Yes.It's OK To Drink Lambrusco
November 1, 2008
I don’t know when it started.
It seems that there has evolved in the United States a caste system of wines. Twenty years ago, Chardonnay was at the top of the heap. It was the drink of choice for a large percentage of upwardly mobile yuppies in the trendy eating and drinking establishments across the country. Today the white wine that seems to have deposed Chardonnay is Pinot Grigio.
Thirty years ago, pink wines (aka rosé) were all the rage. White zinfandel was the first wine tasted by many of today’s wine consumers. Anyone remember the Eye of the Partridge wines being produced in California at that time? Today anyone ordering a White Zinfandel must endure smirks and muffled chuckles from servers and fellow guests.
And who can forget the millions of cases of Riunite Lambrusco sold in the United States in the 1970’s. They even hired actress Susan Lucci to produce a commercial for this wine in 1977. Yet today, Lambrusco has to fight to get a spot at the dinner table.
My local pharmacist loves Lambrusco. He tells me that he has to constantly defend himself when ordering it; others can’t believe that he would drink such a wine!
Lambrusco is a wine that comes from the Emilia-Romagna region in Italy; a region that knows something about food and wine. Its capital is Bologna, a city that many consider the gastronomic center of Italy. Products such as Parmigiano Reggiano cheese, Prosciutto di Parma, Ragú alla Bolognese, and Aceto Balsamico from Modena all have their roots here.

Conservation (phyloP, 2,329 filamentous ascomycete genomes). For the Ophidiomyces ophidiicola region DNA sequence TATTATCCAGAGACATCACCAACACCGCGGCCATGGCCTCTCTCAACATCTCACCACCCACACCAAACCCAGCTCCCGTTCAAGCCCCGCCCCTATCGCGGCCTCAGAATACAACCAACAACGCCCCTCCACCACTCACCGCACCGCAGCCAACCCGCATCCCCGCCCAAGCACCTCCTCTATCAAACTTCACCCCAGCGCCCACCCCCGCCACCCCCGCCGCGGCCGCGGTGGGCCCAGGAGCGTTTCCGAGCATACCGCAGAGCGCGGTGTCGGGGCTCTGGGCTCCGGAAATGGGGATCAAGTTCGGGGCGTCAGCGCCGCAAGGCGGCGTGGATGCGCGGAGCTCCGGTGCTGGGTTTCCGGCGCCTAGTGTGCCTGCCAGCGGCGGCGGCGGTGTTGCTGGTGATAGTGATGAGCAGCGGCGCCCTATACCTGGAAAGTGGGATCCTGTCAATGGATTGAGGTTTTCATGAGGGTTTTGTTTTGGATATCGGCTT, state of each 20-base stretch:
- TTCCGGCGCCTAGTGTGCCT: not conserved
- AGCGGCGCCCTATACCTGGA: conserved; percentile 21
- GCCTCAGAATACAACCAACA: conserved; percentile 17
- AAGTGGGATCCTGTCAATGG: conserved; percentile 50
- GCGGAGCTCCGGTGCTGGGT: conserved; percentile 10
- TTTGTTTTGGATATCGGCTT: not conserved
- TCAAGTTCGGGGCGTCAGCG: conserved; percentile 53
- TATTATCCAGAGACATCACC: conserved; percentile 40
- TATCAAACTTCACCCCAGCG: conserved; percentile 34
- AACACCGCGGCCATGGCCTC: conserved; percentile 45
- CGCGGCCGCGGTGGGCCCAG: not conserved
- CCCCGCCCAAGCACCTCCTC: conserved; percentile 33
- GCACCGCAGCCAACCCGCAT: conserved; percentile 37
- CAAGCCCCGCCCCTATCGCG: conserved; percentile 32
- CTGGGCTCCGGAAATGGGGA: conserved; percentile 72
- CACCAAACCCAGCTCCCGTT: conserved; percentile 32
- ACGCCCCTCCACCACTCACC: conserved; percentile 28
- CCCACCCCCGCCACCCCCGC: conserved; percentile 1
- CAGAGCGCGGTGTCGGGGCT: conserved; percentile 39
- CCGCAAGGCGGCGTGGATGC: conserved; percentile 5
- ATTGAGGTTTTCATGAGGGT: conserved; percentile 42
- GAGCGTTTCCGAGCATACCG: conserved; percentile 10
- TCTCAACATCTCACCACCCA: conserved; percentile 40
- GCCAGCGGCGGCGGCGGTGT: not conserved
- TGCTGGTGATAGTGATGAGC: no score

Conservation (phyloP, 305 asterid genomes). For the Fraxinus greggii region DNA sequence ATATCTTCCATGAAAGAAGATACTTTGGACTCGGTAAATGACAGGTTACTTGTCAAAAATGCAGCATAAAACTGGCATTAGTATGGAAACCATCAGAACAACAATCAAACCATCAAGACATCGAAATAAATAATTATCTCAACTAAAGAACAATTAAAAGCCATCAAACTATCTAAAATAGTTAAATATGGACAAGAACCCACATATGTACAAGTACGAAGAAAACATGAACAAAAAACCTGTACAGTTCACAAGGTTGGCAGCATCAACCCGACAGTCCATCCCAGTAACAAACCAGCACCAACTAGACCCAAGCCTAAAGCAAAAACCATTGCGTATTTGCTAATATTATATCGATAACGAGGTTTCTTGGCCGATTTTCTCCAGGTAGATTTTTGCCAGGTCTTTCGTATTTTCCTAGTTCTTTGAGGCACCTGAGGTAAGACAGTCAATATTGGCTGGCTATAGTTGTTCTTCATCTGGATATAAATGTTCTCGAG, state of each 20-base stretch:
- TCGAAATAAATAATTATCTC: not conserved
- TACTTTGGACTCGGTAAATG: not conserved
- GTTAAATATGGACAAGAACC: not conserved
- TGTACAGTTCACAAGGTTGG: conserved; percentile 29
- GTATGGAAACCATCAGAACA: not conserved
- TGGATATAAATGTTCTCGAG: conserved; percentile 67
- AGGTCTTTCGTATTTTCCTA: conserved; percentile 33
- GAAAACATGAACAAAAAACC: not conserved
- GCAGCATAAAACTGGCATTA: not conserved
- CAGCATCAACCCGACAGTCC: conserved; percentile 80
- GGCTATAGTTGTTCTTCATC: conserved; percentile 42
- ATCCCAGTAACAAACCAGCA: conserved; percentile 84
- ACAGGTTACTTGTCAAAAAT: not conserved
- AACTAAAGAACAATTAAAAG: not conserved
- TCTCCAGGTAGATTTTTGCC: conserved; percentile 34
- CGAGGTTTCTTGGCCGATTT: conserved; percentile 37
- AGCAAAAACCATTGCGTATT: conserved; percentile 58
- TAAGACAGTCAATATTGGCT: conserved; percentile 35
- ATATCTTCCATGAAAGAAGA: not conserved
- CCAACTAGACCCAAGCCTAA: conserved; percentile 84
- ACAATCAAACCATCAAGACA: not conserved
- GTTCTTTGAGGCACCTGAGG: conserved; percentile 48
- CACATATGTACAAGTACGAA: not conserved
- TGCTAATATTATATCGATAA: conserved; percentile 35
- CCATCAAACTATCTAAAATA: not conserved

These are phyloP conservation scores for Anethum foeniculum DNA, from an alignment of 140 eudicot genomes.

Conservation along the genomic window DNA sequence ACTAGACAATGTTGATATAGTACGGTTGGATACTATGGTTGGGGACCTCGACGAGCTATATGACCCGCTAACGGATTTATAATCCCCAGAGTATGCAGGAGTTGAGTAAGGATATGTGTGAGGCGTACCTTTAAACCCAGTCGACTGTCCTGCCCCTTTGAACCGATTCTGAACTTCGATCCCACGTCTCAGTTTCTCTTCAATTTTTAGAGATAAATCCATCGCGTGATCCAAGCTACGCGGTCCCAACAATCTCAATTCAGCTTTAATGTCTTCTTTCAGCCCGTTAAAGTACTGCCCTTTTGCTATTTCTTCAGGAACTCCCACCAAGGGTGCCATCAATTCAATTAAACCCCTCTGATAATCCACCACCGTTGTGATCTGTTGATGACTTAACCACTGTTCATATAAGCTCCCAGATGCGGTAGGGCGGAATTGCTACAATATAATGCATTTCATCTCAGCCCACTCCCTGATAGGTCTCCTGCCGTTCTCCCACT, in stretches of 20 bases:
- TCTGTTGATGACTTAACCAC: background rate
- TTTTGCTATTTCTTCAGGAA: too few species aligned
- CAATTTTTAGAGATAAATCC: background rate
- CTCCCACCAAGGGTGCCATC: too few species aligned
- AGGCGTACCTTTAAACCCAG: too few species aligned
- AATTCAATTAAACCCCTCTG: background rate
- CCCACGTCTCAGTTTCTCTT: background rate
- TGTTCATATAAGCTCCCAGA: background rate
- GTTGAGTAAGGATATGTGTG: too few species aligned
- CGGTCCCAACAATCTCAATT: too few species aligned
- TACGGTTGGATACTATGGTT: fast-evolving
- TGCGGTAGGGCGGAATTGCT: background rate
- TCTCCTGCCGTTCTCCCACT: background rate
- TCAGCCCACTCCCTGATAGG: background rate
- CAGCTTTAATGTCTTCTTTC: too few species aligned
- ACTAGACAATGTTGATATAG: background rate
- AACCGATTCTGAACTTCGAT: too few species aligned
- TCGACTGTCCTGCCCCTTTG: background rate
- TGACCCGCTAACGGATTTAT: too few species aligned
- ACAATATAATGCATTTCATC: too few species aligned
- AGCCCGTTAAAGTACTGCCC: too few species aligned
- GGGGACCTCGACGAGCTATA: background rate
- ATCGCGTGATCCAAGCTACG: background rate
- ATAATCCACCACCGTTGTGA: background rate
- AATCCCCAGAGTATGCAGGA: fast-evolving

Lambrusco is a fruity, fresh, slightly sparkling (frizzante) wine. In Italy, you can buy it in sweet or dry versions. (Secco would be dry; amabile would be sweet). It complements the foods of the region perfectly. Since it is fairly high in acid, it is a great companion to any food with a good degree of fat in it.
One of my most memorable meals was in a small trattoria in Parma. My memory immediately takes me back to a huge platter of freshly sliced Prosciutto di Parma and Culatello accompanied by a bottle of inky, purplish Lambrusco produced by Lini.
Admittedly, the 1970’s Lambrusco was not as high quality as some of the artisanal Lambrusco available today in the United States. I have seen Lambrusco ordered in some pretty nice restaurants in New York City and San Diego.. and I didn’t see anyone snickering!!